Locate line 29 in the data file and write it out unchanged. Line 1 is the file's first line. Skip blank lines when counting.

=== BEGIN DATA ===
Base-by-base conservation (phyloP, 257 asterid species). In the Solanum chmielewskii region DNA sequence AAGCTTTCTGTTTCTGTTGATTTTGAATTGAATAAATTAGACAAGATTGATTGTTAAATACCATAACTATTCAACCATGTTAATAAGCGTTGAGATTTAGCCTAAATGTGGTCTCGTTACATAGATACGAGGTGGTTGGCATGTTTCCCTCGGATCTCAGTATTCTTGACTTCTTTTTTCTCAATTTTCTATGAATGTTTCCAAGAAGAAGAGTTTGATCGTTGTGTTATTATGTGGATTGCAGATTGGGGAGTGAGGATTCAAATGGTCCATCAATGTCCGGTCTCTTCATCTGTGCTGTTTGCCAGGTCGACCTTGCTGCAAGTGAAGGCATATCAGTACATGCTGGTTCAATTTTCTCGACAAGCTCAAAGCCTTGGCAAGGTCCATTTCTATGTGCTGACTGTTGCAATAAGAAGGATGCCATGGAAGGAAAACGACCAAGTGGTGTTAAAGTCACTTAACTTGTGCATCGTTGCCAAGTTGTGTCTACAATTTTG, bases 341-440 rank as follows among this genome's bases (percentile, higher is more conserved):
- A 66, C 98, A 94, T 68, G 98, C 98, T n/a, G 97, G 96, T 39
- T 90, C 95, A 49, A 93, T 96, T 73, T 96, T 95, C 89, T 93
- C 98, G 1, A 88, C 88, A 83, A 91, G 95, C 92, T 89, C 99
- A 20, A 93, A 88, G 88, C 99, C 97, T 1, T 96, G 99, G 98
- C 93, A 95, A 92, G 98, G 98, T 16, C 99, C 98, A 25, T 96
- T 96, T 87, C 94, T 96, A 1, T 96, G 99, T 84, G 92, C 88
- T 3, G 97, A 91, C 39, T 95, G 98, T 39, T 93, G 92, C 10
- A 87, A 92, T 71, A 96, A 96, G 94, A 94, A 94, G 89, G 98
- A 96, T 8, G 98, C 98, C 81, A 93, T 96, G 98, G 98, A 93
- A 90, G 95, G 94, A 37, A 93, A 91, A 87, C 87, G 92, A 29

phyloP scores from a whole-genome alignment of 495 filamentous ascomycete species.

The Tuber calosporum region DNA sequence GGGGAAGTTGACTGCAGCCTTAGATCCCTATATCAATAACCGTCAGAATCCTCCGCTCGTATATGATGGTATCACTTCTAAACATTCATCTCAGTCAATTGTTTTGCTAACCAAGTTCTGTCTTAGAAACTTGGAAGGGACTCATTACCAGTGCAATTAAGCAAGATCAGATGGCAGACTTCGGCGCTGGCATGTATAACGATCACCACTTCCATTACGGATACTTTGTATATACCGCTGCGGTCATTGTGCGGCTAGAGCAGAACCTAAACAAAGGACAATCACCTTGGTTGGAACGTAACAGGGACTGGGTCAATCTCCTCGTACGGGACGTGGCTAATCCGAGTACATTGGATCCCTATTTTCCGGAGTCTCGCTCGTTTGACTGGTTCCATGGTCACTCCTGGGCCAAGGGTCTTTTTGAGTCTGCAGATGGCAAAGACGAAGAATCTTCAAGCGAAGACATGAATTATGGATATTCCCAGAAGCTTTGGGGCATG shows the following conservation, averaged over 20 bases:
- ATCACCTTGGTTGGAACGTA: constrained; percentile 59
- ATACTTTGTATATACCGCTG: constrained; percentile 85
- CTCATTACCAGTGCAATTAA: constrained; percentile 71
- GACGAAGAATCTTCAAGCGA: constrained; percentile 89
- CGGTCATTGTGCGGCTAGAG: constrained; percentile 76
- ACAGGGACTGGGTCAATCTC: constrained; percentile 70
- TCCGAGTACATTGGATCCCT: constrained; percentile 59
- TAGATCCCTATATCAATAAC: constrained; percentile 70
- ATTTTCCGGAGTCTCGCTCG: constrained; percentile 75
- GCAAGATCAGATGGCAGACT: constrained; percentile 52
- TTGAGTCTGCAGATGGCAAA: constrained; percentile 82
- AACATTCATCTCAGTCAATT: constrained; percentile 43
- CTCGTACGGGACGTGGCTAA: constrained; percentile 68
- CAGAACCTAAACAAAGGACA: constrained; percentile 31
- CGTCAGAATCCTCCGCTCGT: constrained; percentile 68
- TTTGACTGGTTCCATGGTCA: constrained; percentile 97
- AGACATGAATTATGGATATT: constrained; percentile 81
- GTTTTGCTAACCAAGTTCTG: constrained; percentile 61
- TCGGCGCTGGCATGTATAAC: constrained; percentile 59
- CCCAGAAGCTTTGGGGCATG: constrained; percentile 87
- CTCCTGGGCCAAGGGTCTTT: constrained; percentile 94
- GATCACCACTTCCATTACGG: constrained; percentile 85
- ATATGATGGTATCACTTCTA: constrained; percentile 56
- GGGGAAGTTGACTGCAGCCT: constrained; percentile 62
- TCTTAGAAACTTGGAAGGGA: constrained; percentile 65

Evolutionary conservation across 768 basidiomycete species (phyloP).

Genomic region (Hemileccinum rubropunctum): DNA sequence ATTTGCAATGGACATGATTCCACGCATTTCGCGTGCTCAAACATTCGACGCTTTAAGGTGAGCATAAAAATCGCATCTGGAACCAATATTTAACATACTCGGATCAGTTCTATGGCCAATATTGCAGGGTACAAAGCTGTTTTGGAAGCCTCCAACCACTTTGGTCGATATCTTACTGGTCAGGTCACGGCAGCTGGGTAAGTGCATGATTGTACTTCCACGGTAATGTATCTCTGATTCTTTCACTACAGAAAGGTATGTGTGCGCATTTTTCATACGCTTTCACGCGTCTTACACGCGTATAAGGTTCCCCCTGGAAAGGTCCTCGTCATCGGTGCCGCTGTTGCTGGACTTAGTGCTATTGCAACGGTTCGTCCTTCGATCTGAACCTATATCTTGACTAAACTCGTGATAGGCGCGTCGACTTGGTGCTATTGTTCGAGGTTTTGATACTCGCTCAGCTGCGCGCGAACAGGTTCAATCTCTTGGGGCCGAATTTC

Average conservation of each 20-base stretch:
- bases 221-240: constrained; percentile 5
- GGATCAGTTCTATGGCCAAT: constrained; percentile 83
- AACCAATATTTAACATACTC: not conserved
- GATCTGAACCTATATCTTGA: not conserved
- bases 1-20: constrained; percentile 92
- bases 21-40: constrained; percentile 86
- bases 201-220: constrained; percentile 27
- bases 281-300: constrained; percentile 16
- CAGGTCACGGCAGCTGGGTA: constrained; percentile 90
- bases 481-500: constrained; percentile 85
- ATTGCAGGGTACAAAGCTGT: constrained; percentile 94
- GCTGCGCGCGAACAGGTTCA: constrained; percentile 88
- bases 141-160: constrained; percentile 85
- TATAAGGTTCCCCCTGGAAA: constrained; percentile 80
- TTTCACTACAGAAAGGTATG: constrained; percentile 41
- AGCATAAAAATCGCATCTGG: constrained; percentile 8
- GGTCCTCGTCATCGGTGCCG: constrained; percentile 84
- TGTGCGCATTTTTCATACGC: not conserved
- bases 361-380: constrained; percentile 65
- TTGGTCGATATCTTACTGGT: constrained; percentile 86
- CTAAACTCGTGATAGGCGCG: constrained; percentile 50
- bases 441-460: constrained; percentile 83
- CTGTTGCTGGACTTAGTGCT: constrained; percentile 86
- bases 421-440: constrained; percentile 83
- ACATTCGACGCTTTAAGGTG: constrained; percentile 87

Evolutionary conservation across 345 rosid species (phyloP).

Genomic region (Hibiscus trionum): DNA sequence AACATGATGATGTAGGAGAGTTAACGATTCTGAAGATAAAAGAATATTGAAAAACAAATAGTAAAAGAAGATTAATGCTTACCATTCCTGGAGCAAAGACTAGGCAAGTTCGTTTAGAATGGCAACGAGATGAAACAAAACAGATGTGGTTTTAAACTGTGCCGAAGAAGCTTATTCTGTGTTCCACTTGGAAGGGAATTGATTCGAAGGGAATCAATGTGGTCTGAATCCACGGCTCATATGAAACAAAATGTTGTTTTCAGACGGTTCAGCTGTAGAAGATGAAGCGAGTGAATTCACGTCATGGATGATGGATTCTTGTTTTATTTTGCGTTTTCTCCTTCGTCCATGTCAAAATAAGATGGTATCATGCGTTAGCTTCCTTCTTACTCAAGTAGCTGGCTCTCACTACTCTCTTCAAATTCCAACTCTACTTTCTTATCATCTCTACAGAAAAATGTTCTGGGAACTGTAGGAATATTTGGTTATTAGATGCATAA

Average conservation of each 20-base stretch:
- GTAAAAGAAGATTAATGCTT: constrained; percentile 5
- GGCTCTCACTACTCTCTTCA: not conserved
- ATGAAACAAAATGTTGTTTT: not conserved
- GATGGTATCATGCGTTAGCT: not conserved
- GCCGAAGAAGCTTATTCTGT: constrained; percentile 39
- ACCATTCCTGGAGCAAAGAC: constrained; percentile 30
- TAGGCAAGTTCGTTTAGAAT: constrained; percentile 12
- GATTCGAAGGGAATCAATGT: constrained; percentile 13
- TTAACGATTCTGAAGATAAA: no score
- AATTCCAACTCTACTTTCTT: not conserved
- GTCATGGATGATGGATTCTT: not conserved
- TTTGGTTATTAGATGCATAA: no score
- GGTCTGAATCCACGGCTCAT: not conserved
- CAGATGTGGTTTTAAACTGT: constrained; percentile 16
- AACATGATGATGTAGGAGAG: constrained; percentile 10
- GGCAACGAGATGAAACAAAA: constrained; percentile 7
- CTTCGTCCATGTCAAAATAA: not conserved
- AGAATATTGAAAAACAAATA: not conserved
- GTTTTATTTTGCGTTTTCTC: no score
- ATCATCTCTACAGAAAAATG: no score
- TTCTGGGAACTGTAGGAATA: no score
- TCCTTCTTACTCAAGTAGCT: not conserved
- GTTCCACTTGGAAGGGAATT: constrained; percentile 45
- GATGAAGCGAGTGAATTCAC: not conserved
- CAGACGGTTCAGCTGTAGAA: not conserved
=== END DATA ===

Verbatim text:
- TTTGACTGGTTCCATGGTCA: constrained; percentile 97